The peony had its best-ever year, with two or three dozen huge pale pink flowers. When they opened, the plant flopped over, despite having a metal support - the stems are just too flimsy for the huge, blowsy heads (photographed here after sunset, hence the odd tone).

 I got a tray of petunias from the greengrocer. They turned out to be a mix of red, salmon pink, deep burgundy (that I didn't plant in time, so I lost them), and these awesome magenta and white stripes (another after-dark photograph). The ones I put in containers have done well, and are producing fresh blooms almost daily.


Roses! The top two photographs are New Dawn, which has produced dozens of bouquets on the end of long rambling stems (it's supported on a freestanding cane structure). All these have had their best season ever, with no aphids or disease, and lots of healthy growth, and plentiful flowers. The bottom one is Redouté.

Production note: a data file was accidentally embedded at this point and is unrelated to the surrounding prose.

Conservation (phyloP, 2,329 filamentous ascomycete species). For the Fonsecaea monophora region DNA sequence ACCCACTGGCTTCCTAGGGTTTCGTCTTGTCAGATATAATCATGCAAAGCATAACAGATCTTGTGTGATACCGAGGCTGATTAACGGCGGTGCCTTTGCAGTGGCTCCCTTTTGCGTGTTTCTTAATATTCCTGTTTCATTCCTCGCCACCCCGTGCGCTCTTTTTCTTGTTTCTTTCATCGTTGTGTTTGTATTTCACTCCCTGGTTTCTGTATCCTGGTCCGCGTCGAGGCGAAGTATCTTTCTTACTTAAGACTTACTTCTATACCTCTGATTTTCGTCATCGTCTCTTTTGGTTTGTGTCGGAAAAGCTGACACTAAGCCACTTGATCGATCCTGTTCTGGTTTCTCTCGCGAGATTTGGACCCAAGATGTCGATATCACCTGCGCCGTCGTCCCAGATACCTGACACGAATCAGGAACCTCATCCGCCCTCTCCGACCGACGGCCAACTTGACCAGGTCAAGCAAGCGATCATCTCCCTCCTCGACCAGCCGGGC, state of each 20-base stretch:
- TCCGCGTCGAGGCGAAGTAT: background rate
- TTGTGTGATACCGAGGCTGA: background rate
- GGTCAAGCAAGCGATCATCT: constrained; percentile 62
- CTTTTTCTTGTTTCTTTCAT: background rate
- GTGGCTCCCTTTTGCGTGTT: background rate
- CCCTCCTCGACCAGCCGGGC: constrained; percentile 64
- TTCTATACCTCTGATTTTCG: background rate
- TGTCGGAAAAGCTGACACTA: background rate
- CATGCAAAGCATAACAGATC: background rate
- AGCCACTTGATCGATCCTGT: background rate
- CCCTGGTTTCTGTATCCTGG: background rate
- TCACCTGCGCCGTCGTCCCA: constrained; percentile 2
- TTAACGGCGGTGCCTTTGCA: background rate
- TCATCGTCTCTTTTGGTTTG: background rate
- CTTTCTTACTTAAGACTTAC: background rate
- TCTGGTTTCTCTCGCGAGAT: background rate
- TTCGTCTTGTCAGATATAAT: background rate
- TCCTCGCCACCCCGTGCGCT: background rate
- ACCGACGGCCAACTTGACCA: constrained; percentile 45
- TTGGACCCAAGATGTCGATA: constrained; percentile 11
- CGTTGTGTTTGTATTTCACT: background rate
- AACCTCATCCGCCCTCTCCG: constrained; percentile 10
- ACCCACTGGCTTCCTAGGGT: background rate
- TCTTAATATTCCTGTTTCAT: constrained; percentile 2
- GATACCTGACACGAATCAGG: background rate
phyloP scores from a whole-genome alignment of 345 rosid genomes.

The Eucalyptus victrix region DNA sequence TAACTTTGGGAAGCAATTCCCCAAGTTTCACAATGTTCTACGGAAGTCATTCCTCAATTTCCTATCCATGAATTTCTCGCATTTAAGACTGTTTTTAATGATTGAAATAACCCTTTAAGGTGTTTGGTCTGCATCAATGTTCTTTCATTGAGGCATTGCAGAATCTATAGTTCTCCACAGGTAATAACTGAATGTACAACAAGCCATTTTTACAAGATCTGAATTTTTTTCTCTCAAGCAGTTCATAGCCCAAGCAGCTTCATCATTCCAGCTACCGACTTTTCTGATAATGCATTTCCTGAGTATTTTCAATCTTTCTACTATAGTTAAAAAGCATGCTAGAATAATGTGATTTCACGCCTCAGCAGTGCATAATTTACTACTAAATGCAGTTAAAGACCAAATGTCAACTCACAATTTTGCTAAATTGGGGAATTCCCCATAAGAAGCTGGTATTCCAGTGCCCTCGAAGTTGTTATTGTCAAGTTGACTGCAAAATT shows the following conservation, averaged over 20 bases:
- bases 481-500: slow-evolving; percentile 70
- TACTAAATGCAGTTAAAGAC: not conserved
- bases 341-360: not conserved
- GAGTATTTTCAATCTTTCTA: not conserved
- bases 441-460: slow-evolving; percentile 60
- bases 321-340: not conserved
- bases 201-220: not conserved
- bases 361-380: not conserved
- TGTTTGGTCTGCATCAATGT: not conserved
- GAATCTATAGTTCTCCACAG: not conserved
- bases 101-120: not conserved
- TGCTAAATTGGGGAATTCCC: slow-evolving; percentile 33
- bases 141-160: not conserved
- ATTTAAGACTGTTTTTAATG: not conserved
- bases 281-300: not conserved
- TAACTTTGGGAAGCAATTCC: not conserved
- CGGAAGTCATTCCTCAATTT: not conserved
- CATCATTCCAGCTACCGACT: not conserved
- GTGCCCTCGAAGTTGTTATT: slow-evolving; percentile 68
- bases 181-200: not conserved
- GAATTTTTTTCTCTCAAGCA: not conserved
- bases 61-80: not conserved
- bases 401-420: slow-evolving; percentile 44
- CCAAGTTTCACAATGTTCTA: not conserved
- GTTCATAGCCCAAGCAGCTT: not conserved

Cosmos and sweet peas have thrived - although not all the cosmos have flowered, some taking a long time, and one just producing lots of foliage. I've picked bunches of sweet peas every few days - they are richly fragrant. Elsewhere, lavender is bringing in bees, Eschscholzia (Californian poppy) produced a bright but brief splash of colour, and the last alliums (A. sphaerocephalon) provided continuity from the early summer garden.

Monday, 24 June 2013

A June miscellany 2

Most of these are of fruit and vegetable progress in the garden, but there are some flowers too.

These aren't sweet peas, but culinary ones. The purple-podded varieties, which are generally not differentiated, but differ a bit, tend to have pretty purple and pink flowers. They grow to full size - they're approaching 6' now - and provide interest with these flowers, and the pods. The peas inside are no different, but in a small garden, everything has to look good, even the vegetables (and many do).